A Poet Laureate’s drafts, podcasts, readings, online and published works are preserved in National Library’s Digital Heritage archive, and in collections of the Alexander Turnbull Library.
Recently I moved into a classic villa with a symmetrical front like a child’s drawing – door in the middle and windows either side. The windows are original and as expected, the sash cords are non existent – I need to use wood offcuts as props in order to keep them open. The central hall is a delight. I can spread my arms out wide and touch each side with my fingertips – a luxury of space. It lends a formal air to what is essentially a working class cottage, and entices you on to the rest of the house. Each room is probably quite small, but the lofty ceiling height creates a sense of scale. When people visit, the first thing they do is look up – I can understand now why ceiling roses and cornices were used to add another layer of decoration. The kitchen and bathroom are quite tragic, but the wonderful thing about villas are their adaptability – they are quite simple boxes that can accommodate endless makeovers.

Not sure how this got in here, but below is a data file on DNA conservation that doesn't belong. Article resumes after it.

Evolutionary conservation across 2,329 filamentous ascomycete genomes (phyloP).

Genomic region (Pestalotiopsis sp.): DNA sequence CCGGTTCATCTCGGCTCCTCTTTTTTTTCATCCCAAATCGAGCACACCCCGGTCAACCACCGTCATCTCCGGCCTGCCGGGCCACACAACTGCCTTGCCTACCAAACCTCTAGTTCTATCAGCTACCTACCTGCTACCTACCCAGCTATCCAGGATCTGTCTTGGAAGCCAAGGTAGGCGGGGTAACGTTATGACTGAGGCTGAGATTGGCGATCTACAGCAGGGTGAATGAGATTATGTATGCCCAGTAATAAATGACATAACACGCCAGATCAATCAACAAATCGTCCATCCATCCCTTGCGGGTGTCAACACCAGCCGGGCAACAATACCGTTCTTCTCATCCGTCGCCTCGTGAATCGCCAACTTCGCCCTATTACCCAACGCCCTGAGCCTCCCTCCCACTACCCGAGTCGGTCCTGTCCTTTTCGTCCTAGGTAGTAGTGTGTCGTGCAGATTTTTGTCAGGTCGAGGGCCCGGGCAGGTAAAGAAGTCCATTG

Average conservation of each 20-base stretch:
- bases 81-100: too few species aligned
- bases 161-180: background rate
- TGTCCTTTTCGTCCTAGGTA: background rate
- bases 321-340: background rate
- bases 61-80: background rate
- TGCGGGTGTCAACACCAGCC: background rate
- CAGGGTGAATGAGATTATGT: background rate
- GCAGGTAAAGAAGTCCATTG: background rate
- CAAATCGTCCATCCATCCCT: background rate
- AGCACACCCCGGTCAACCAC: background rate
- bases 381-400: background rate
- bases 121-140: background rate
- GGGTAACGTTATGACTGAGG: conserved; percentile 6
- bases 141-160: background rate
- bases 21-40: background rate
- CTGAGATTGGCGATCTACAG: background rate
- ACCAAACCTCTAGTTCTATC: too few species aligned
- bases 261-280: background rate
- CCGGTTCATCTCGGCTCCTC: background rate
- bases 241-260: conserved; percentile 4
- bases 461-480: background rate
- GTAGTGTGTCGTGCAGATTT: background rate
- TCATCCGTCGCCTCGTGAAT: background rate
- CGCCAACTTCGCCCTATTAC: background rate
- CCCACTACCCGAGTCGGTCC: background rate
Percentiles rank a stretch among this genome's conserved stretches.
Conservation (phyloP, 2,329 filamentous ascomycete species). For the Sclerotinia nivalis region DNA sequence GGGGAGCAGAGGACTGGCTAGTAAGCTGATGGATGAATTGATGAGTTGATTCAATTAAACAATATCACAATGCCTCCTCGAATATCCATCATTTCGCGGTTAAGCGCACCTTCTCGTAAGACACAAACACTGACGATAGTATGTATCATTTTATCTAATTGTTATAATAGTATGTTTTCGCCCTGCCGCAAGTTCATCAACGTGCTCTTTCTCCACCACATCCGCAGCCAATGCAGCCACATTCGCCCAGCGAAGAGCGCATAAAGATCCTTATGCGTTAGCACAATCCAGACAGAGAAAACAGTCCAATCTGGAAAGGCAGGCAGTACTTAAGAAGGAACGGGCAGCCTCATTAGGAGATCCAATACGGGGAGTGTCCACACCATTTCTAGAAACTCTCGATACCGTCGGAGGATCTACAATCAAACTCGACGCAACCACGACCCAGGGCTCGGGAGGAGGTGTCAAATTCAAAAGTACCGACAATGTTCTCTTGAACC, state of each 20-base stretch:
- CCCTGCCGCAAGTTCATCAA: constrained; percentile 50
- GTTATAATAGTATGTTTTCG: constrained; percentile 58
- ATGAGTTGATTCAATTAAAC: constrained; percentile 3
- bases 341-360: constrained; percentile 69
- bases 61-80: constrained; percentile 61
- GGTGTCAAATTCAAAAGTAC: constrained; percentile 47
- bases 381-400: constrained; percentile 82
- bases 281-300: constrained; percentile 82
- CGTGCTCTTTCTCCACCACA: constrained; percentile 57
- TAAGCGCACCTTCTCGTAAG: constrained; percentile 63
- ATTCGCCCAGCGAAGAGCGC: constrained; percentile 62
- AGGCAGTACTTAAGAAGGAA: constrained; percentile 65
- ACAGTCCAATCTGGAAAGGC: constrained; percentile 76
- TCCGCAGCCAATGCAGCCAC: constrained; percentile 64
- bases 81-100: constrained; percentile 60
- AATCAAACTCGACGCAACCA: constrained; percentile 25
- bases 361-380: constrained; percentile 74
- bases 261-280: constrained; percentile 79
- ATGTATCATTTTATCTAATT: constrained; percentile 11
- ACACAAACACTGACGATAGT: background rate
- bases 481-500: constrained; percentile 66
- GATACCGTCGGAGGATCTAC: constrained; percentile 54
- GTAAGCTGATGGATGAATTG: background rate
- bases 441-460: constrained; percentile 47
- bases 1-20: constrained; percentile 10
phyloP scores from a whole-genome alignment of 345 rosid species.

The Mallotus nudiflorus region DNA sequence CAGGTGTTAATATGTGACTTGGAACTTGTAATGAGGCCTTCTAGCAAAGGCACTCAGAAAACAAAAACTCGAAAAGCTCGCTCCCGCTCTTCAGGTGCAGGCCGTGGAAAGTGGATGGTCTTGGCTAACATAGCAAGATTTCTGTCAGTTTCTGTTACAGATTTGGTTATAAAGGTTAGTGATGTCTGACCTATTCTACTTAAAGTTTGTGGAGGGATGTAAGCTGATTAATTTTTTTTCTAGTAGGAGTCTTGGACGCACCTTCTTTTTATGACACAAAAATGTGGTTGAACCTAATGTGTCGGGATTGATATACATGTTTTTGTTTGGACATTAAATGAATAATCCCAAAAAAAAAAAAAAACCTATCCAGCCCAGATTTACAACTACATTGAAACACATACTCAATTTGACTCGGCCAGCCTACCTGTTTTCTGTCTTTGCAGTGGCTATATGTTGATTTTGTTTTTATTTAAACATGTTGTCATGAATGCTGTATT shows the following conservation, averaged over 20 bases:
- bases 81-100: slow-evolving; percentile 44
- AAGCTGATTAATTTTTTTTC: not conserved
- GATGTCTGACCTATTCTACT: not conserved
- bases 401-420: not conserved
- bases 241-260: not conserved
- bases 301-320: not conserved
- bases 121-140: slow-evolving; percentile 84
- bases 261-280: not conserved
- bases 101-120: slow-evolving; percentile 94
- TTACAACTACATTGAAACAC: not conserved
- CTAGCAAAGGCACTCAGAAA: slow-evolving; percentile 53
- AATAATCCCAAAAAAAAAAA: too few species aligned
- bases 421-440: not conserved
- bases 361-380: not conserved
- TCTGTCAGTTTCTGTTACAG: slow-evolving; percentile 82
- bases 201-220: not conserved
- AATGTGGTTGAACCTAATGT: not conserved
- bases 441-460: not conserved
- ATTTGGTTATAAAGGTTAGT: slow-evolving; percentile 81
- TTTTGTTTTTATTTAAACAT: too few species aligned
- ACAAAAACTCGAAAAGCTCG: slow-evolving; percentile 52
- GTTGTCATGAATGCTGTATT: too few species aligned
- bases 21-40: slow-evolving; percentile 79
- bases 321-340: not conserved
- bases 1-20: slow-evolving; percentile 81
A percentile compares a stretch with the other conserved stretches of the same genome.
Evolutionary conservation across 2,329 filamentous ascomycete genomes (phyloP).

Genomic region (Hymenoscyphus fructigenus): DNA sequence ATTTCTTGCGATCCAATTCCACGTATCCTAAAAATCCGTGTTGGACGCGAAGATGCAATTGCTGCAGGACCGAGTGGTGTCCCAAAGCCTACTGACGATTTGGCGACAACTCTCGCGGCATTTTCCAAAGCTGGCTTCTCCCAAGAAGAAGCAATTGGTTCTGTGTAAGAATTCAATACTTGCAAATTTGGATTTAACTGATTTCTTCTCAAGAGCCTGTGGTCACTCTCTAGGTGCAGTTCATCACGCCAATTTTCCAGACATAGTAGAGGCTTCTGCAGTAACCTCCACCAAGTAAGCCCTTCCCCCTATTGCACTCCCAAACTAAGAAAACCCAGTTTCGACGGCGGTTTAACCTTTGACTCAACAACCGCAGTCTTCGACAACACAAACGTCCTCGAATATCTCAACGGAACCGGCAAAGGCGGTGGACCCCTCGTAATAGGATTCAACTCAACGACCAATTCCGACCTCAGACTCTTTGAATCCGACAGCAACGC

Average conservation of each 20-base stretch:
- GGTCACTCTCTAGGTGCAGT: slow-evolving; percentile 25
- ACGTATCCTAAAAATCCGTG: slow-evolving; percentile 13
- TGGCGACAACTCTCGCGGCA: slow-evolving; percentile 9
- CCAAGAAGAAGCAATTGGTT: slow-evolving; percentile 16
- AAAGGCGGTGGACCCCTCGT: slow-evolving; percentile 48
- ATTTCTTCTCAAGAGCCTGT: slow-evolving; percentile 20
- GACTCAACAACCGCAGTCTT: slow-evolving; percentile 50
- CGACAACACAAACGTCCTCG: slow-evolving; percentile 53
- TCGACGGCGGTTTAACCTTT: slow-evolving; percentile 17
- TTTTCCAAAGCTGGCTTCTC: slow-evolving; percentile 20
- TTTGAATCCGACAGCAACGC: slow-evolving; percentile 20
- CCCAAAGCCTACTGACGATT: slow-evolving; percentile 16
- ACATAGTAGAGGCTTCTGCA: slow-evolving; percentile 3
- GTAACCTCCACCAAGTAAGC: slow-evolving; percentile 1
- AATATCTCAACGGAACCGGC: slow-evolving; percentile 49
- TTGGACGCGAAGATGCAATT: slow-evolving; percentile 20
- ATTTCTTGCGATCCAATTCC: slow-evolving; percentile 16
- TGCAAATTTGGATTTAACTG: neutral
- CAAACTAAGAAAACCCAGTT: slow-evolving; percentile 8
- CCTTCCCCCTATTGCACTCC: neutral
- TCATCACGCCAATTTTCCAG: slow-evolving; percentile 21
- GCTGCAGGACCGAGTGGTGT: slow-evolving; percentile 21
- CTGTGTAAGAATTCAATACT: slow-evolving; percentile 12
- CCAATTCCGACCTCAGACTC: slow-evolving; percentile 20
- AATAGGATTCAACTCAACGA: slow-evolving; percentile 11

Christchurch City Libraries have a new book in their collection called Villa by Patrick Reynolds (photography) and Jeremy Hansen/Jeremy Salmond (text). It is a coffee table book that could almost serve as a table in its own right. Often I’ll skim over the introduction in these type of photo heavy books in order to get to the pretty pictures quicker, but this one is definately worth reading. It explains simply why people have a fascination with and fondness for these old houses. It has home truths (yes, they’re old and cold and don’t usually get a lot of sun), but also exhalts in their simple beauty and the reasons why they continue to be loved (they are usually close to the city centre, are of enduring construction that can be brought back from the brink of death, remind us of simpler times). Most of all, the book reinforced my instinct upon first viewing my property – it looked and felt like a home not a house, and what could be better than that to retreat to at the end of a working day?